Even as the ambitious Future State comics show us unforeseen possibilities stretching years to come in the DC timeline, it also reaches back in unexpected ways into the past. Take Future State: Teen Titans, for instance, which at its core resurrects the hottest Teen Titans mystery of 2004: “Who is Red X?”

Originally created by Robin himself as an alternate persona for deep cover work, Season 3 of the Teen Titans animated series introduced a mysterious new enemy who had taken the identity for himself. In Future State: Teen Titans, Dick Grayson faces a similar mystery…one with a solution promised in the Teen Titans Academy series to come, where any of the new class of Teen Titans could be the future Red X.

But the reappearance of Red X here also opens the cold case back up on the unanswered question from the Teen Titans cartoon. In those first animated appearances of the enigmatic Red X, the Teen Titans were never able to discern his true identity. What we do know is that Red X sounds exactly like Robin (as voiced by the same actor, Scott Menville), fights exactly like Robin (as noted by the team), and seems to possess some pre-established familiarity with Robin. Based on these facts, who could Red X possibly be? Fans have speculated on the issue for over sixteen years. We’re not here to provide a conclusive answer ourselves either, but to present some of the more popular and plausible theories for your consideration. Ultimately, only you can solve for X.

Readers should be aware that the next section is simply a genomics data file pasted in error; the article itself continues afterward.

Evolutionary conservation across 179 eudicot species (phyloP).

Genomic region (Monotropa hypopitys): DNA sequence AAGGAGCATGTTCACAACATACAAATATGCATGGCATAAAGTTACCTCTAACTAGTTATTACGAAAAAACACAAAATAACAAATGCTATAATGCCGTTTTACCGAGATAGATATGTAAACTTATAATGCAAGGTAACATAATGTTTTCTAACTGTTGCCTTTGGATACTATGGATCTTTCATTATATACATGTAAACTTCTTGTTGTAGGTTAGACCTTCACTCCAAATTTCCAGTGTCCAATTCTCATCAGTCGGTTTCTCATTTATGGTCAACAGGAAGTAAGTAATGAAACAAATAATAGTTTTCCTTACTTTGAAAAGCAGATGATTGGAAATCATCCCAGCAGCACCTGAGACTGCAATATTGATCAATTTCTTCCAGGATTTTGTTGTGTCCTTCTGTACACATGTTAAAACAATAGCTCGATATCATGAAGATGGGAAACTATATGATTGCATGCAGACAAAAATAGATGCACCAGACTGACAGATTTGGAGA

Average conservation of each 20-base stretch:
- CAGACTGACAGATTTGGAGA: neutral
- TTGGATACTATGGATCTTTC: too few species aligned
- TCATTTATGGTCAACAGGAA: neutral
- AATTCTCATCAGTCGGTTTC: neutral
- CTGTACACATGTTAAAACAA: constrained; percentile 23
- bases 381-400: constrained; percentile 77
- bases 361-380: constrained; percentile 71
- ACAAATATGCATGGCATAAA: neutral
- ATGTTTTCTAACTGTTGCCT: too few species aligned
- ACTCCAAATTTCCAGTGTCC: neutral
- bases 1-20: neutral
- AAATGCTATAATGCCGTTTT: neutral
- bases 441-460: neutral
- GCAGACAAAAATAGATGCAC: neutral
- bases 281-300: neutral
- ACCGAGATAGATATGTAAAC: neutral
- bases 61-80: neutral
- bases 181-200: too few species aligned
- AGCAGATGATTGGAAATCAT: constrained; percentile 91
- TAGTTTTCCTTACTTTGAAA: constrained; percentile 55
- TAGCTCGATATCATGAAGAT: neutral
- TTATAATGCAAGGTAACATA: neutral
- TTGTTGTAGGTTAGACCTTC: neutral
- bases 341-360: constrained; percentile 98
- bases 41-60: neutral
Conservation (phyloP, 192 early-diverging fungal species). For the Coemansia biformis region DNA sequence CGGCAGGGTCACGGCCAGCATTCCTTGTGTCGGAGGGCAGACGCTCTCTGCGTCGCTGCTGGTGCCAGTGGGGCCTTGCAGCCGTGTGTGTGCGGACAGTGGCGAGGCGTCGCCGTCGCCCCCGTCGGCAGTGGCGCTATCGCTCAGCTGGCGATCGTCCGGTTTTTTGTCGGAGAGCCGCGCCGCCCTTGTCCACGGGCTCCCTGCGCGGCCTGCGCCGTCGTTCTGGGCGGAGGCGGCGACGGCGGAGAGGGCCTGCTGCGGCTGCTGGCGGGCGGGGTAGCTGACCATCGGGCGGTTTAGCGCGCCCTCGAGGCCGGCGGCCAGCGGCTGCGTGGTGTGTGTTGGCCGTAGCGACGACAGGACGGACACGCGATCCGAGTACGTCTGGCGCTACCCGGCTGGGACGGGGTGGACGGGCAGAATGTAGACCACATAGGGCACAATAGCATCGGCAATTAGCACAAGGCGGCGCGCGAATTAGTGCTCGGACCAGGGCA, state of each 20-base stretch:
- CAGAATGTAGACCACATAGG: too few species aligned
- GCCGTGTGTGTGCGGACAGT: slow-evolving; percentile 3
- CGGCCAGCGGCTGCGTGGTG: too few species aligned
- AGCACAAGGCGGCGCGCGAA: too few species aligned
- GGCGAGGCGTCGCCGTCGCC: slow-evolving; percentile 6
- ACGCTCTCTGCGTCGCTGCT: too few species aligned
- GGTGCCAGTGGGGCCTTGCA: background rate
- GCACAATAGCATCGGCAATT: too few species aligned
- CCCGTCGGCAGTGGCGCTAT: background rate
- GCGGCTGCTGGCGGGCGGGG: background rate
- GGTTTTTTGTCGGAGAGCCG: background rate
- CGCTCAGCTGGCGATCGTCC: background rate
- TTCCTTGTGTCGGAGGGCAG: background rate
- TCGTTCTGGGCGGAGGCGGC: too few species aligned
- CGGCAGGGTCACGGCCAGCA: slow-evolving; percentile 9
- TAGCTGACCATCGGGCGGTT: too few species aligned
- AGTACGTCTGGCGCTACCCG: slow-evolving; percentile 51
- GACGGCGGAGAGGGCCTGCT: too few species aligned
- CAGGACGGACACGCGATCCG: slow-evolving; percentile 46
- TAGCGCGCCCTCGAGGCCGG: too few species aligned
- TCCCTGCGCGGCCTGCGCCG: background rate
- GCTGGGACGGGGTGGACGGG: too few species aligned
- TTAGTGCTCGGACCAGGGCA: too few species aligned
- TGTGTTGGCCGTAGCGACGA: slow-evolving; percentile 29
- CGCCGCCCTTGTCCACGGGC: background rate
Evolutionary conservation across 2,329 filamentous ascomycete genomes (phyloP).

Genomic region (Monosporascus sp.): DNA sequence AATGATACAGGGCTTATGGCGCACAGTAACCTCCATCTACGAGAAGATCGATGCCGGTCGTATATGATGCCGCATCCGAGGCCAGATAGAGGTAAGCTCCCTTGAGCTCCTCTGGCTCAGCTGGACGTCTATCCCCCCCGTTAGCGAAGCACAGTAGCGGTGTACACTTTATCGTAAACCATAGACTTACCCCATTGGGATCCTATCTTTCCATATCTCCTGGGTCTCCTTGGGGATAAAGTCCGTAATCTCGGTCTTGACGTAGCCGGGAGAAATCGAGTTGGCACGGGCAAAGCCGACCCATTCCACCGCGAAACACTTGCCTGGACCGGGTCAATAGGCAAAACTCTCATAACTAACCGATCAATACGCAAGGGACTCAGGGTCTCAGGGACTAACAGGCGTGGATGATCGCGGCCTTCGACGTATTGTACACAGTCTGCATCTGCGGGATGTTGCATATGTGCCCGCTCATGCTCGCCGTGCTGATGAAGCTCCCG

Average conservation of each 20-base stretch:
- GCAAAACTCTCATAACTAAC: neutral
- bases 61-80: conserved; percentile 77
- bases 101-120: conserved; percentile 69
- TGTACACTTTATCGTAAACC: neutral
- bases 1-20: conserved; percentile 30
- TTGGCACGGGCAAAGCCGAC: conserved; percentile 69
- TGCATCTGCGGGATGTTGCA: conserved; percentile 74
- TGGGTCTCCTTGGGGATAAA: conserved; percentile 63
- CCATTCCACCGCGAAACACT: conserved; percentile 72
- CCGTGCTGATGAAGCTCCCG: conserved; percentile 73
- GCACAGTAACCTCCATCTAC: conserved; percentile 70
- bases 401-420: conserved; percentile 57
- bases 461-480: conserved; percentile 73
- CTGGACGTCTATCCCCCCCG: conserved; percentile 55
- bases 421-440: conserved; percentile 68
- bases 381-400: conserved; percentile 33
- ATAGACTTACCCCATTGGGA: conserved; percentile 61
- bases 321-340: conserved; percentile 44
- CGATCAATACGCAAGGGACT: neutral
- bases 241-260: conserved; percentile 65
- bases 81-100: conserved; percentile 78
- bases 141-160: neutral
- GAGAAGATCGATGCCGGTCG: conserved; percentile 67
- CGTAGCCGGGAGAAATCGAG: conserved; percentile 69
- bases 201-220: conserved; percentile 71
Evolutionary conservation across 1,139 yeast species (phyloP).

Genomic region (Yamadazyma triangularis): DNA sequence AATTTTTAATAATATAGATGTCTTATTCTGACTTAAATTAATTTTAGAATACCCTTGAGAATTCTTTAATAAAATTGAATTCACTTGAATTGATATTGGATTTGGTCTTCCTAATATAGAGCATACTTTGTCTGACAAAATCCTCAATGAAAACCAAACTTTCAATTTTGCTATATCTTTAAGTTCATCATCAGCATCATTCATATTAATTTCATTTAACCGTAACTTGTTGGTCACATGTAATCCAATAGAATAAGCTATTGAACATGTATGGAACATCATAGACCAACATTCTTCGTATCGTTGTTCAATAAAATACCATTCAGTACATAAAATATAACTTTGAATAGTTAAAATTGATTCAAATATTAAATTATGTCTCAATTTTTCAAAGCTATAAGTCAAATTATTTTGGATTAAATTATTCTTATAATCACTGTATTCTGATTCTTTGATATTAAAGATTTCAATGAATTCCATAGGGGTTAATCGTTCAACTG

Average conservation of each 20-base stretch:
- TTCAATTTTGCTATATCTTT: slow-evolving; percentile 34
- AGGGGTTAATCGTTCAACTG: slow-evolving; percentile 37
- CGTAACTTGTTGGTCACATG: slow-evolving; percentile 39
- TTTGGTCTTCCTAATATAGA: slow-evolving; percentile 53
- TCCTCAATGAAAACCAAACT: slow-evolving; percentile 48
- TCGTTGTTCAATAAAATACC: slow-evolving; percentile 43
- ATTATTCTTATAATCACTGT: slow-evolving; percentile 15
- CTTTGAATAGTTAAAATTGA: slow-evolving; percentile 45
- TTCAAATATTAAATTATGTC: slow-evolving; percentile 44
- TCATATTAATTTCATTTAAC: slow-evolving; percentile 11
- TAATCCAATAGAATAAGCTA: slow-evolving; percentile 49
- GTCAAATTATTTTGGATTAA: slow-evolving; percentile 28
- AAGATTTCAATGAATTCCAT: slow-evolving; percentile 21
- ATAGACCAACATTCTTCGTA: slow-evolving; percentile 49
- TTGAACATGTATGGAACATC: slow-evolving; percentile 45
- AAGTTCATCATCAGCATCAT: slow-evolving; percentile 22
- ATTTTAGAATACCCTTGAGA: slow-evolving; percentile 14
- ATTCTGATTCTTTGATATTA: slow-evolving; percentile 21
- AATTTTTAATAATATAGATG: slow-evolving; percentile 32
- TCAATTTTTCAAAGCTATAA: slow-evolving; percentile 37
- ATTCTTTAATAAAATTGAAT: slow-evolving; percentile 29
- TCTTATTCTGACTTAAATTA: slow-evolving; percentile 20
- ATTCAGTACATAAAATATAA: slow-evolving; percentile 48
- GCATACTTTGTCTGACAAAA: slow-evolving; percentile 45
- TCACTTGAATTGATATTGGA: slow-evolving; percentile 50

Jason Todd

By far the most popular theory for Red X’s true identity over the years has been Jason Todd, the missing second Robin who had never appeared in animation until that point. His familiarity with Robin and similar abilities to the Boy Wonder led many to believe that perhaps they had been trained by the same mentor. Notably, only a few months after the mysterious Red X debuted to oppose Robin in 2004, the saga of Batman: Under the Hood unspooled in the comics, which saw Jason return from the dead as Red Hood after he was killed by the Joker (and the fans, via call-in vote) in 1988’s A Death in the Family. Red Hood, Red X? Surely the color coding of these mysterious figures with ties to the Bat-Family was no coincidence. Writers of Teen Titans even acknowledged this popular fan theory in the comedic 2012 short “Red X Unmasked,” where Beast Boy insists despite mounting contrary evidence that he “still think you’re Jason Todd!”


Perhaps the least exciting option, but also considerable as the least complicated. This theory supposes that Red X sounds and fights like Robin because he’s designed to be. Many of the Titans’ enemies throughout the series employ robot henchmen, and even Slade himself was known to substitute himself for an animatronic duplicate from time to time. Is it so far-fetched to believe that someone might have built a robot double of Robin, as well? Maybe not, but it is pretty boring. Like we said, it’s been done.

Long-Lost Brother